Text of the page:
Not that it was Happy Ever After once the cutting out was complete. The front sections didn't pattern match, probably because one of them was cut close to the selvedge, where the fabric had less stretch than the centre part. (I did take a photo, but then accidentally deleted it while writing this post - typical of the entire project!) Fortunately, I had enough spare fabric to cut a replacement, and made sure that the pattern would match all the way up before I took scissors to cloth .

I finished the sleeves with a narrow hand-sewn hem, to keep them as drapey as possible. Because the fabric frayed a bit, I actually did most of this before setting the sleeves in.

The completed view C sleeve

As ever, I hand-picked the zip. I find that this works particularly well for side zips, as it makes it easier to accommodate all the curves involved. I know that some reviewers of the pattern disliked the side zip but I had no problem with it, probably because I am used to them from using so many vintage patterns. I used a zip 5cm/2" longer than was recommended, because I already had one of that length and the right colour in my stash, and this makes the dress very easy to get on and off.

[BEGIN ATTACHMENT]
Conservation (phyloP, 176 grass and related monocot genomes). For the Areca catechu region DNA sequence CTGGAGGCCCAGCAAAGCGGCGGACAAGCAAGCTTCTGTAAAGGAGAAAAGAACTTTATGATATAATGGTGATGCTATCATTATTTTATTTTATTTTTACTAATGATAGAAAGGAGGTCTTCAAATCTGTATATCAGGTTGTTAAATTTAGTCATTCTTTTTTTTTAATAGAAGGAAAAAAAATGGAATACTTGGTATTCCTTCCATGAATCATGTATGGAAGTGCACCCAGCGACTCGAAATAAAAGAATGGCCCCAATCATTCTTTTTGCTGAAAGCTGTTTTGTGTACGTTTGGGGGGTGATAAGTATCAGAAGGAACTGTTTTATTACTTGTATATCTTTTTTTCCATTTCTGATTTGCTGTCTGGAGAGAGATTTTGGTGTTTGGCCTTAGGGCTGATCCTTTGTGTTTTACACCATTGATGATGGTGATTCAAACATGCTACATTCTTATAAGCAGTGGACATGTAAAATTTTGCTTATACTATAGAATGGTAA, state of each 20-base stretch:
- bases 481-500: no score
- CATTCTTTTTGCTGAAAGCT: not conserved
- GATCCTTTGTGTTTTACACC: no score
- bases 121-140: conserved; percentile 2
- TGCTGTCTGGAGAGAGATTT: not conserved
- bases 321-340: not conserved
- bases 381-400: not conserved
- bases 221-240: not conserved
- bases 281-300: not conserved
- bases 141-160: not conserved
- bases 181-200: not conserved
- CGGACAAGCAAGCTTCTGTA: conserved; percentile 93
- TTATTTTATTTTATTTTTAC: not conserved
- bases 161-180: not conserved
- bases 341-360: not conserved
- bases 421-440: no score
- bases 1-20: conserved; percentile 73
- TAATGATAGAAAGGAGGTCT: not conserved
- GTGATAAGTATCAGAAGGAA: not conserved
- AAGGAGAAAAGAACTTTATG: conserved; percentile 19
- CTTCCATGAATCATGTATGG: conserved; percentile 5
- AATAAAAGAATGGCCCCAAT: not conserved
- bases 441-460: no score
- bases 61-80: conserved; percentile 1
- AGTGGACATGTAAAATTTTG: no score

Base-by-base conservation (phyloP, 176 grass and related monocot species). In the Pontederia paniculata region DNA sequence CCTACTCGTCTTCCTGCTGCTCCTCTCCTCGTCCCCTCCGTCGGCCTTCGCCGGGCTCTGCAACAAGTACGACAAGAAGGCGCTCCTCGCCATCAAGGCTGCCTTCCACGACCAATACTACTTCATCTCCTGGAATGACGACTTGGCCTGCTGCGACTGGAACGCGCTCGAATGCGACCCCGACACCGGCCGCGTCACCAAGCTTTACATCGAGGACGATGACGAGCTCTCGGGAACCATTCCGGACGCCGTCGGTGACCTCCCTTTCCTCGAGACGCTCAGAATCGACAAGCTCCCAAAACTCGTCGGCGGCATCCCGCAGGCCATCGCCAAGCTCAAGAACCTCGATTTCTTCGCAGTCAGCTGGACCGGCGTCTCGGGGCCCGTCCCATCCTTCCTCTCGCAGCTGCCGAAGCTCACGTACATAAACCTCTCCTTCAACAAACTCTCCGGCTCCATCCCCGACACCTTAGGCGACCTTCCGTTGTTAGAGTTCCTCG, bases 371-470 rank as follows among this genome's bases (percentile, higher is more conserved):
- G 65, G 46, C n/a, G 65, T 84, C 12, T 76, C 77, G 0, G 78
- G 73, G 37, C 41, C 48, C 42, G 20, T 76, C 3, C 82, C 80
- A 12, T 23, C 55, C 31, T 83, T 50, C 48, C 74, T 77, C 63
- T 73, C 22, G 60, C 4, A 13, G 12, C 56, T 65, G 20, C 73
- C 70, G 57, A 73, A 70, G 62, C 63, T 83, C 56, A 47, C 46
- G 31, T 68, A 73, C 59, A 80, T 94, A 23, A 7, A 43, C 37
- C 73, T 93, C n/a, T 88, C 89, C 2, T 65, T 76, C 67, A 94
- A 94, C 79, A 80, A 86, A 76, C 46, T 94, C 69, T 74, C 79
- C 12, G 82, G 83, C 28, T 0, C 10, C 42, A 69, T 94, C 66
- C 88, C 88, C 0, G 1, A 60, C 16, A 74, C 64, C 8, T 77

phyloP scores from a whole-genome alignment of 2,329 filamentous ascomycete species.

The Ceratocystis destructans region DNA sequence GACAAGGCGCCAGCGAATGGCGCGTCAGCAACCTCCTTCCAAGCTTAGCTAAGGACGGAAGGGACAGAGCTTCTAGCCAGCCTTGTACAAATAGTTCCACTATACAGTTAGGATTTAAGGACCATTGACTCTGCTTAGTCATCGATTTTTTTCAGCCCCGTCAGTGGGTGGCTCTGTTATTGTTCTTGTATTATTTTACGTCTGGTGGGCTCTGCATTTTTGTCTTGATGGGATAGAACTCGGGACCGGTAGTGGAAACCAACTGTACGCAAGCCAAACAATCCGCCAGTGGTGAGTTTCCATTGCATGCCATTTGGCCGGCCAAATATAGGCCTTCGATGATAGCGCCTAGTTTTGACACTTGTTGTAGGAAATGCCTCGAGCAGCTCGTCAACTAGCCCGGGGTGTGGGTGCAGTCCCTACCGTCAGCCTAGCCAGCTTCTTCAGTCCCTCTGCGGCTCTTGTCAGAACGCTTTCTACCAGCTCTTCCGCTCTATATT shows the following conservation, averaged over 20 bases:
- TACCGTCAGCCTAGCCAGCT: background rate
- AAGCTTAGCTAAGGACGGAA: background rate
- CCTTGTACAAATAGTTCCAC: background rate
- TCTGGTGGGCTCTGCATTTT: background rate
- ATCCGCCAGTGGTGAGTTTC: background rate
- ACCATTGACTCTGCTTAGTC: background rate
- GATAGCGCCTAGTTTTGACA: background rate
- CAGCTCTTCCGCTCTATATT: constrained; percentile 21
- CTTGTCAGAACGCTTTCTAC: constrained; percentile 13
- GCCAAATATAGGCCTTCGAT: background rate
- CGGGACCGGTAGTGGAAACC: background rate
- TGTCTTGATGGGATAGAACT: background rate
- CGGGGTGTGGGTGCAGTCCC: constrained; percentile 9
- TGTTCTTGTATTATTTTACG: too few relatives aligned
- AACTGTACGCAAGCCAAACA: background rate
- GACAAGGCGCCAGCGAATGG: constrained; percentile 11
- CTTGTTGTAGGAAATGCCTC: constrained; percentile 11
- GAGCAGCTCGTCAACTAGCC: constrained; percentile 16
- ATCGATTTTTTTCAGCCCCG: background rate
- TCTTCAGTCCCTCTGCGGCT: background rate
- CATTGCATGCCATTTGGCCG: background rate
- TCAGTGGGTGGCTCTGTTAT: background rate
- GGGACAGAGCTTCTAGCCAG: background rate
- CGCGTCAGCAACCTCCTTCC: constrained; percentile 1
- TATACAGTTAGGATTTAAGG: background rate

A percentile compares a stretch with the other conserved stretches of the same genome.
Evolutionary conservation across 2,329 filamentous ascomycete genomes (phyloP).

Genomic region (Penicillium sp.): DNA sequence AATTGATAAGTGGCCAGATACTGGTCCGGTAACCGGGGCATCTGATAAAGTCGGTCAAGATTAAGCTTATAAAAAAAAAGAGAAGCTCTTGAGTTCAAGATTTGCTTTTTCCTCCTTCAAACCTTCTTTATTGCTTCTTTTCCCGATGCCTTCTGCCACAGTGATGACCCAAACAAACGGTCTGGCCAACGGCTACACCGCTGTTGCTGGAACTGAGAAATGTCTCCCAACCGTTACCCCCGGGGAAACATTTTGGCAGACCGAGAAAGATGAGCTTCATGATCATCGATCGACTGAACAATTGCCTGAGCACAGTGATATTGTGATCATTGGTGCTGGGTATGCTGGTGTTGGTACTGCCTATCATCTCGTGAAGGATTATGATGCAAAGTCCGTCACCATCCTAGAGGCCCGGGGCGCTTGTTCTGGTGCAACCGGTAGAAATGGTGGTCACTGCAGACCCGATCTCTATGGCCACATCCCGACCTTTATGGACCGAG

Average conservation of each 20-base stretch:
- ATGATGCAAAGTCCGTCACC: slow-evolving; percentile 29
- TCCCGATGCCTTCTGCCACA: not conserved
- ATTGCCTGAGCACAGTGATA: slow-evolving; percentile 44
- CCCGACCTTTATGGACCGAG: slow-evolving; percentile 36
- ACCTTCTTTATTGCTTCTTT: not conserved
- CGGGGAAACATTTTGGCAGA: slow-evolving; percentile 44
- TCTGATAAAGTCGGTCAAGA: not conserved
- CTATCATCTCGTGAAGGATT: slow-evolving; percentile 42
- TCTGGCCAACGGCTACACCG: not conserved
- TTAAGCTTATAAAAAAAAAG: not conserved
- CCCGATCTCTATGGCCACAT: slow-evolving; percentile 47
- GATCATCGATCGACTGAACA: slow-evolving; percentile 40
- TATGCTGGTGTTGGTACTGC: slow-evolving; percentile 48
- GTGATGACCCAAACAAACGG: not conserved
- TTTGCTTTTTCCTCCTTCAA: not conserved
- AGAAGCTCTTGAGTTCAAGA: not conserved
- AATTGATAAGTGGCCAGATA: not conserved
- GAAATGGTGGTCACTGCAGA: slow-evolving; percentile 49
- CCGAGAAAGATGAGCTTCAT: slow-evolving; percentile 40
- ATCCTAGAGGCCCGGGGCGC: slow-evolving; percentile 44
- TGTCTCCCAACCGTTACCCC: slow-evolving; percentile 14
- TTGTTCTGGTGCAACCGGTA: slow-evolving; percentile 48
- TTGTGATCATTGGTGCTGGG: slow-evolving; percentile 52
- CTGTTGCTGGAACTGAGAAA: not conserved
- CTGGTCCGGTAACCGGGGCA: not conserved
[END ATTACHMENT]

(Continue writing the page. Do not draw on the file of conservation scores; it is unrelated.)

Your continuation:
It's not immediately obvious from the illustration, but there is a deep pleat on the left side of the skirt front. The instructions are to sew this closed for part of the seam, but I left it open from the waistband.

Trying to show the pleat on the left

I'm not sure if the pleat is actually necessary - the skirt is quite full even without it - but by leaving it open the skirt does not bunch across your lap when you sit down.


It turns out that I could have made waist tighter, and I did consider adjusting the side seams to do so, but decided that a snugger waist would emphasize my hips more than I wanted.

I went for a mid-calf length, as anything shorter looked a bit shrunk-in-the-wash. I then allowed a 4cm/1½" hem, to add a bit of weight, so was glad that I'd made my skirt pieces longer than view C of the pattern. Even though it's a modern pattern, it has a distinctly retro look, and I'll certainly be using it again. In fact, it's sufficiently retro for me to consider it my first contribution to #sewvintageseptember.

It's also another length of fabric out of the stash, and therefore another win on the #fabrichoardchallenge . . .

Getting closer to stash-neutral

. . . and another of my UseNine2021 fabrics used (although given that it's only the second one, and it's now September, I need to get a move on with the others!).

Less than a third complete - action is needed

The completed dress has a few odd pulls, and slight asymmetry in places, due to the way I had to cut out the badly-printed fabric, but overall it turned out surprisingly well for a project which initially seemed to have 'disaster' written through it like a stick of rock. And for extra amusement, I decided that my fabric choice and shoes allowed me for once to #poselikethepatternmodel!